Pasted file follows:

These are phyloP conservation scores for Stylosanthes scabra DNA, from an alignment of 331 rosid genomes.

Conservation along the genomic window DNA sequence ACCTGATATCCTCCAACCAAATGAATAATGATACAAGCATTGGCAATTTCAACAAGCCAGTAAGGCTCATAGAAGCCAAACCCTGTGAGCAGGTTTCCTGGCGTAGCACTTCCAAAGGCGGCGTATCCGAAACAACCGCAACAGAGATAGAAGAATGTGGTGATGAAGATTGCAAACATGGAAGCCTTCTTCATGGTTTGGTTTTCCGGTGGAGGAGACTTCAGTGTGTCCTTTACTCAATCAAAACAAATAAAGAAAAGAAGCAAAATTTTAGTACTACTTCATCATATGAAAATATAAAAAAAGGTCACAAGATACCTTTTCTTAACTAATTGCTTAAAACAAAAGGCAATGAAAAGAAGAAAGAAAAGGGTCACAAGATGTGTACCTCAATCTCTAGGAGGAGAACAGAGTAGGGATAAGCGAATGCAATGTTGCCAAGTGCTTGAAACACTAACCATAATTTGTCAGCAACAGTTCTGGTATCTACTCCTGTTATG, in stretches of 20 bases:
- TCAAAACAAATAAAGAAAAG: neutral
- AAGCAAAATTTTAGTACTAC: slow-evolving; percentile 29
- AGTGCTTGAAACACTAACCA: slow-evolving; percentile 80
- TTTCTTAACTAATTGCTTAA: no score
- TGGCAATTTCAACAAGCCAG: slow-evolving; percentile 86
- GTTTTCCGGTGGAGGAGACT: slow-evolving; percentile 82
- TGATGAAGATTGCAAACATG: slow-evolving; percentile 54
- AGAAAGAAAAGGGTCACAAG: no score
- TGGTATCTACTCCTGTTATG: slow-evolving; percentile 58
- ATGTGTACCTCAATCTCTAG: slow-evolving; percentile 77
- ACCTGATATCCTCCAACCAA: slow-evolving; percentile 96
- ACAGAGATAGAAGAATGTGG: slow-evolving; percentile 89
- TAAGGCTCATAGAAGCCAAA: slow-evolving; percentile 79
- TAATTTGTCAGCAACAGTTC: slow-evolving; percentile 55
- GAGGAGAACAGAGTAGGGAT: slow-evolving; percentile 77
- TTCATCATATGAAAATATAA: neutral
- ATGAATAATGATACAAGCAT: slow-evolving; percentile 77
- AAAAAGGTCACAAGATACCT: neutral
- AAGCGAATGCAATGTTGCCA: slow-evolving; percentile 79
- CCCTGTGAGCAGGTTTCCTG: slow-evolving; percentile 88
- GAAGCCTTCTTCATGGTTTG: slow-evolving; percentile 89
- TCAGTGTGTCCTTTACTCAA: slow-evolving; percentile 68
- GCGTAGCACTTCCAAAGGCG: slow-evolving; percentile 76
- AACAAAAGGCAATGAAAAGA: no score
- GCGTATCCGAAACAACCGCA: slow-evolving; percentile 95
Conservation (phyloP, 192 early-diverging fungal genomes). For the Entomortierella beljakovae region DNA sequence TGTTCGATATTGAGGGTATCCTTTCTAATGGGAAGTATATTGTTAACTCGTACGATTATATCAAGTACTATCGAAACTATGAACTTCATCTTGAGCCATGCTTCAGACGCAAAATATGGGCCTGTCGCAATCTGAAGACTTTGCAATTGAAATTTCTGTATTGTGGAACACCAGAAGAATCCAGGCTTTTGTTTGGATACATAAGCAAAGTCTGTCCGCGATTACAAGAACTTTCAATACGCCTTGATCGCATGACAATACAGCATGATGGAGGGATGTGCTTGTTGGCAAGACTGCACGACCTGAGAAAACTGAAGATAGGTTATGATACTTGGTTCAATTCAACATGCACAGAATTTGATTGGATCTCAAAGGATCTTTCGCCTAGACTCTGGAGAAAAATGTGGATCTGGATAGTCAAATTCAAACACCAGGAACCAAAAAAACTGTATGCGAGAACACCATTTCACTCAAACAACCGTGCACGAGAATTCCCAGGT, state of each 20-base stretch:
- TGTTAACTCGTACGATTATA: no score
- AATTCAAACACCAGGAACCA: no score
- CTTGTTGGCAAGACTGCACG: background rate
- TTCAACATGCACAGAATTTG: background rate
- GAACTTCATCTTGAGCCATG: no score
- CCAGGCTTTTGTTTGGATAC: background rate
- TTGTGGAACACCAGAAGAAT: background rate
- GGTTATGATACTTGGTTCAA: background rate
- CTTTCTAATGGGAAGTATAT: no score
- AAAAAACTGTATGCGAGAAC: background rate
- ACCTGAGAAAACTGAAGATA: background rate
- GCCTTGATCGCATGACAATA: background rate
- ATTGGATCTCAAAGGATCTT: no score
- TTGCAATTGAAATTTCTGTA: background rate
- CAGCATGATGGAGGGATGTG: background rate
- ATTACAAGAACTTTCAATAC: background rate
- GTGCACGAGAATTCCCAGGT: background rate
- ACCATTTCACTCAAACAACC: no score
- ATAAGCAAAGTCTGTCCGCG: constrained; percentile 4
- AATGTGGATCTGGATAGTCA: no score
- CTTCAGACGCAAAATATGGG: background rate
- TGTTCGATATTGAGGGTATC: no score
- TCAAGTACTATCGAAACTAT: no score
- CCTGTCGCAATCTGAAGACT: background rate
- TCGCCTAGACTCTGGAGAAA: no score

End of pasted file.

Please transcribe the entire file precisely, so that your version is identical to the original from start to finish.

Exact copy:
These are phyloP conservation scores for Stylosanthes scabra DNA, from an alignment of 331 rosid genomes.

Conservation along the genomic window DNA sequence ACCTGATATCCTCCAACCAAATGAATAATGATACAAGCATTGGCAATTTCAACAAGCCAGTAAGGCTCATAGAAGCCAAACCCTGTGAGCAGGTTTCCTGGCGTAGCACTTCCAAAGGCGGCGTATCCGAAACAACCGCAACAGAGATAGAAGAATGTGGTGATGAAGATTGCAAACATGGAAGCCTTCTTCATGGTTTGGTTTTCCGGTGGAGGAGACTTCAGTGTGTCCTTTACTCAATCAAAACAAATAAAGAAAAGAAGCAAAATTTTAGTACTACTTCATCATATGAAAATATAAAAAAAGGTCACAAGATACCTTTTCTTAACTAATTGCTTAAAACAAAAGGCAATGAAAAGAAGAAAGAAAAGGGTCACAAGATGTGTACCTCAATCTCTAGGAGGAGAACAGAGTAGGGATAAGCGAATGCAATGTTGCCAAGTGCTTGAAACACTAACCATAATTTGTCAGCAACAGTTCTGGTATCTACTCCTGTTATG, in stretches of 20 bases:
- TCAAAACAAATAAAGAAAAG: neutral
- AAGCAAAATTTTAGTACTAC: slow-evolving; percentile 29
- AGTGCTTGAAACACTAACCA: slow-evolving; percentile 80
- TTTCTTAACTAATTGCTTAA: no score
- TGGCAATTTCAACAAGCCAG: slow-evolving; percentile 86
- GTTTTCCGGTGGAGGAGACT: slow-evolving; percentile 82
- TGATGAAGATTGCAAACATG: slow-evolving; percentile 54
- AGAAAGAAAAGGGTCACAAG: no score
- TGGTATCTACTCCTGTTATG: slow-evolving; percentile 58
- ATGTGTACCTCAATCTCTAG: slow-evolving; percentile 77
- ACCTGATATCCTCCAACCAA: slow-evolving; percentile 96
- ACAGAGATAGAAGAATGTGG: slow-evolving; percentile 89
- TAAGGCTCATAGAAGCCAAA: slow-evolving; percentile 79
- TAATTTGTCAGCAACAGTTC: slow-evolving; percentile 55
- GAGGAGAACAGAGTAGGGAT: slow-evolving; percentile 77
- TTCATCATATGAAAATATAA: neutral
- ATGAATAATGATACAAGCAT: slow-evolving; percentile 77
- AAAAAGGTCACAAGATACCT: neutral
- AAGCGAATGCAATGTTGCCA: slow-evolving; percentile 79
- CCCTGTGAGCAGGTTTCCTG: slow-evolving; percentile 88
- GAAGCCTTCTTCATGGTTTG: slow-evolving; percentile 89
- TCAGTGTGTCCTTTACTCAA: slow-evolving; percentile 68
- GCGTAGCACTTCCAAAGGCG: slow-evolving; percentile 76
- AACAAAAGGCAATGAAAAGA: no score
- GCGTATCCGAAACAACCGCA: slow-evolving; percentile 95
Conservation (phyloP, 192 early-diverging fungal genomes). For the Entomortierella beljakovae region DNA sequence TGTTCGATATTGAGGGTATCCTTTCTAATGGGAAGTATATTGTTAACTCGTACGATTATATCAAGTACTATCGAAACTATGAACTTCATCTTGAGCCATGCTTCAGACGCAAAATATGGGCCTGTCGCAATCTGAAGACTTTGCAATTGAAATTTCTGTATTGTGGAACACCAGAAGAATCCAGGCTTTTGTTTGGATACATAAGCAAAGTCTGTCCGCGATTACAAGAACTTTCAATACGCCTTGATCGCATGACAATACAGCATGATGGAGGGATGTGCTTGTTGGCAAGACTGCACGACCTGAGAAAACTGAAGATAGGTTATGATACTTGGTTCAATTCAACATGCACAGAATTTGATTGGATCTCAAAGGATCTTTCGCCTAGACTCTGGAGAAAAATGTGGATCTGGATAGTCAAATTCAAACACCAGGAACCAAAAAAACTGTATGCGAGAACACCATTTCACTCAAACAACCGTGCACGAGAATTCCCAGGT, state of each 20-base stretch:
- TGTTAACTCGTACGATTATA: no score
- AATTCAAACACCAGGAACCA: no score
- CTTGTTGGCAAGACTGCACG: background rate
- TTCAACATGCACAGAATTTG: background rate
- GAACTTCATCTTGAGCCATG: no score
- CCAGGCTTTTGTTTGGATAC: background rate
- TTGTGGAACACCAGAAGAAT: background rate
- GGTTATGATACTTGGTTCAA: background rate
- CTTTCTAATGGGAAGTATAT: no score
- AAAAAACTGTATGCGAGAAC: background rate
- ACCTGAGAAAACTGAAGATA: background rate
- GCCTTGATCGCATGACAATA: background rate
- ATTGGATCTCAAAGGATCTT: no score
- TTGCAATTGAAATTTCTGTA: background rate
- CAGCATGATGGAGGGATGTG: background rate
- ATTACAAGAACTTTCAATAC: background rate
- GTGCACGAGAATTCCCAGGT: background rate
- ACCATTTCACTCAAACAACC: no score
- ATAAGCAAAGTCTGTCCGCG: constrained; percentile 4
- AATGTGGATCTGGATAGTCA: no score
- CTTCAGACGCAAAATATGGG: background rate
- TGTTCGATATTGAGGGTATC: no score
- TCAAGTACTATCGAAACTAT: no score
- CCTGTCGCAATCTGAAGACT: background rate
- TCGCCTAGACTCTGGAGAAA: no score